03 June 2008
Idli and Chutney Time
Green mango and coconut chutney, the idli-pies, sambar idli, fried turmeric rice, curried veggies.
I've finally been able to scratch my idli itch.
Since leaving South India, I've been dreaming of idli. It's been sort of an abnormal yearning.
I remember motorbiking out of Sadhana Forest to the roadside restaurants to get my fix. I remember scheduling my trips to the cities extra-early to eat them at the "hotels" by the bus stops (they call them hotels even though they are restaurants). They are cheap (10 rupees for two or three pieces), they are always tasty, and they give you energy to work or carry your backpack. I also like that it gives you a bit of protein.
Idli is a kind of rice cake. It tastes slightly sour because the rice flour is left to ferment overnight with lentils and fenugreek. The batter is then poured into idli moulds and steamed. It is like un-sweet Filipino puto that has gone slightly bad. The tangyness is special.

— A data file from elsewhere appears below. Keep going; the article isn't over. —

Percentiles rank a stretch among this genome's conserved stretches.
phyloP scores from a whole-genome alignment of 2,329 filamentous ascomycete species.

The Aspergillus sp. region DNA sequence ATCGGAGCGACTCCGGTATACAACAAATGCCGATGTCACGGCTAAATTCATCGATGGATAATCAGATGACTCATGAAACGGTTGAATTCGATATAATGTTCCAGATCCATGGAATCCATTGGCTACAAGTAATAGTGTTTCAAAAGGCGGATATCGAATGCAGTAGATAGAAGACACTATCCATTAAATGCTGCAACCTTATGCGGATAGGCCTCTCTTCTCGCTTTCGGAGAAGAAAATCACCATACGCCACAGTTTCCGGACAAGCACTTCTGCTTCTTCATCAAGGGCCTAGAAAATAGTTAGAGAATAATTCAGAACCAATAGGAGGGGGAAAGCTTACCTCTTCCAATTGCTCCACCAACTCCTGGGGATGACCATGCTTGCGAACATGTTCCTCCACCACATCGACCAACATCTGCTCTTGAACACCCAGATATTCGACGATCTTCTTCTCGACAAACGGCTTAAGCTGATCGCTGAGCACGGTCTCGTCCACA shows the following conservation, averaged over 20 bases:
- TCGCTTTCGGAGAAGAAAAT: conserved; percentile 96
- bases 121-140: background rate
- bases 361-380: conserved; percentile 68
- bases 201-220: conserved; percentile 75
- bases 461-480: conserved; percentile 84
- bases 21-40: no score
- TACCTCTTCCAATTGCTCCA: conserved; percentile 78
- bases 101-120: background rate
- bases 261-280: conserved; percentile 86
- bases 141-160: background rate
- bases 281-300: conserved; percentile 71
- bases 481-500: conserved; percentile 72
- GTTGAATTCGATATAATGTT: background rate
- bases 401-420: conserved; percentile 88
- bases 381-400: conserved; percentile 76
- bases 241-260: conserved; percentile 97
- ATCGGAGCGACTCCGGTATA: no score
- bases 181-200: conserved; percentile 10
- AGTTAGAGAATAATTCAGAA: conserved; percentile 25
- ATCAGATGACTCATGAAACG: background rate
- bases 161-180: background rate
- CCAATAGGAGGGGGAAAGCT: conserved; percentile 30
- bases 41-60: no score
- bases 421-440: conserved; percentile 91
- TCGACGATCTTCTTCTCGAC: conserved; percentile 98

I cheated and used a box of idli mix (purchased at Assad along UN Avenue). I made sure it had no preservatives like a good box of anything should. Because I have no specialized moulds, I poured the batter into oiled steel bowls and left them on top of almost-cooked rice, as well as on a steamer inside a pot of curry. They came out looking like giant idli, so I cut them like pizza pies.
The chutney I learned how to make from a family in Vellamathara, a small town in Allepey, Kerala. They actually use it as a siding for palapum, a fermented rice flour pancake. I tossed unripe green mango into the blender with grated coconut, onion, and some chilis, then added salt to taste. It was quite tasty, although not sour enough, as our mangoes were starting to turn yellow.
We also had some sambar idli on the side, made with kangkong leaves.
A piece of idli with chutney and sambar.
Next time I will try to make this from scratch. Stay tuned!
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